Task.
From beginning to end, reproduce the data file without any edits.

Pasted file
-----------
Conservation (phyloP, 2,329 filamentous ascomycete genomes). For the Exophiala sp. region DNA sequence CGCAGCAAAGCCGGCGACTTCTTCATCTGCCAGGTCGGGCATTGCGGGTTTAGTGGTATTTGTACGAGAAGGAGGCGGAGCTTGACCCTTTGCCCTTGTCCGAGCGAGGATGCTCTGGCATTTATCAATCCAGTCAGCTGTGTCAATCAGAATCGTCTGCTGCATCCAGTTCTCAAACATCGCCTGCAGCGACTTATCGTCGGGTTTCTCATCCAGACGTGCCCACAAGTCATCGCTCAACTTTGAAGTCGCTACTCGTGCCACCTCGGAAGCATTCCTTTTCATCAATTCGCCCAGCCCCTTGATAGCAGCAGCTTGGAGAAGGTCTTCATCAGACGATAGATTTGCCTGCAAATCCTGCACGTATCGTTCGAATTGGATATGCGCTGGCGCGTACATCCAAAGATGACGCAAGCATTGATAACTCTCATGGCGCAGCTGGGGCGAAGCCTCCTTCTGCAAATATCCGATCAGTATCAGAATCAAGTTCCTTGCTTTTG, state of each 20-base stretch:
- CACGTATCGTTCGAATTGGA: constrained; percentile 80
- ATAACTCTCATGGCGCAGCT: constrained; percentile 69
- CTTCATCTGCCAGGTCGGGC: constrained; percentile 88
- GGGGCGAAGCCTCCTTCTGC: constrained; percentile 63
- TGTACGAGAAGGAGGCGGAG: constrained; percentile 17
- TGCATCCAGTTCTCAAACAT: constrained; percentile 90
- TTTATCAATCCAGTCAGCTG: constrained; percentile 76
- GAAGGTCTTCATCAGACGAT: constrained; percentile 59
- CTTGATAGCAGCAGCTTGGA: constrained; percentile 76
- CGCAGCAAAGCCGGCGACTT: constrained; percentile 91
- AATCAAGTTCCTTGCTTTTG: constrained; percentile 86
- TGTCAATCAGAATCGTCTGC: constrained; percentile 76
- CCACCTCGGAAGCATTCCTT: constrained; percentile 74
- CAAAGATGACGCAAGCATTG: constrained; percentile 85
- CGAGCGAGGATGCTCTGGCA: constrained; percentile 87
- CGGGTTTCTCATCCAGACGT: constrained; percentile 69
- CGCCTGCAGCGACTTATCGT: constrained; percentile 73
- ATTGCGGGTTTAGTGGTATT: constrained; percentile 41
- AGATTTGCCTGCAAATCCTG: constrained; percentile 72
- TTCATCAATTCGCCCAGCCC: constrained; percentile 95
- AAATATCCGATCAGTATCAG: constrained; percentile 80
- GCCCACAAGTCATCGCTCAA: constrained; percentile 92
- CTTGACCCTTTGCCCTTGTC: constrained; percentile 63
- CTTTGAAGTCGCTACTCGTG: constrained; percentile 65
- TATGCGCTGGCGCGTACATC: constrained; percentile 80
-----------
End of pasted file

Conservation (phyloP, 2,329 filamentous ascomycete genomes). For the Exophiala sp. region DNA sequence CGCAGCAAAGCCGGCGACTTCTTCATCTGCCAGGTCGGGCATTGCGGGTTTAGTGGTATTTGTACGAGAAGGAGGCGGAGCTTGACCCTTTGCCCTTGTCCGAGCGAGGATGCTCTGGCATTTATCAATCCAGTCAGCTGTGTCAATCAGAATCGTCTGCTGCATCCAGTTCTCAAACATCGCCTGCAGCGACTTATCGTCGGGTTTCTCATCCAGACGTGCCCACAAGTCATCGCTCAACTTTGAAGTCGCTACTCGTGCCACCTCGGAAGCATTCCTTTTCATCAATTCGCCCAGCCCCTTGATAGCAGCAGCTTGGAGAAGGTCTTCATCAGACGATAGATTTGCCTGCAAATCCTGCACGTATCGTTCGAATTGGATATGCGCTGGCGCGTACATCCAAAGATGACGCAAGCATTGATAACTCTCATGGCGCAGCTGGGGCGAAGCCTCCTTCTGCAAATATCCGATCAGTATCAGAATCAAGTTCCTTGCTTTTG, state of each 20-base stretch:
- CACGTATCGTTCGAATTGGA: constrained; percentile 80
- ATAACTCTCATGGCGCAGCT: constrained; percentile 69
- CTTCATCTGCCAGGTCGGGC: constrained; percentile 88
- GGGGCGAAGCCTCCTTCTGC: constrained; percentile 63
- TGTACGAGAAGGAGGCGGAG: constrained; percentile 17
- TGCATCCAGTTCTCAAACAT: constrained; percentile 90
- TTTATCAATCCAGTCAGCTG: constrained; percentile 76
- GAAGGTCTTCATCAGACGAT: constrained; percentile 59
- CTTGATAGCAGCAGCTTGGA: constrained; percentile 76
- CGCAGCAAAGCCGGCGACTT: constrained; percentile 91
- AATCAAGTTCCTTGCTTTTG: constrained; percentile 86
- TGTCAATCAGAATCGTCTGC: constrained; percentile 76
- CCACCTCGGAAGCATTCCTT: constrained; percentile 74
- CAAAGATGACGCAAGCATTG: constrained; percentile 85
- CGAGCGAGGATGCTCTGGCA: constrained; percentile 87
- CGGGTTTCTCATCCAGACGT: constrained; percentile 69
- CGCCTGCAGCGACTTATCGT: constrained; percentile 73
- ATTGCGGGTTTAGTGGTATT: constrained; percentile 41
- AGATTTGCCTGCAAATCCTG: constrained; percentile 72
- TTCATCAATTCGCCCAGCCC: constrained; percentile 95
- AAATATCCGATCAGTATCAG: constrained; percentile 80
- GCCCACAAGTCATCGCTCAA: constrained; percentile 92
- CTTGACCCTTTGCCCTTGTC: constrained; percentile 63
- CTTTGAAGTCGCTACTCGTG: constrained; percentile 65
- TATGCGCTGGCGCGTACATC: constrained; percentile 80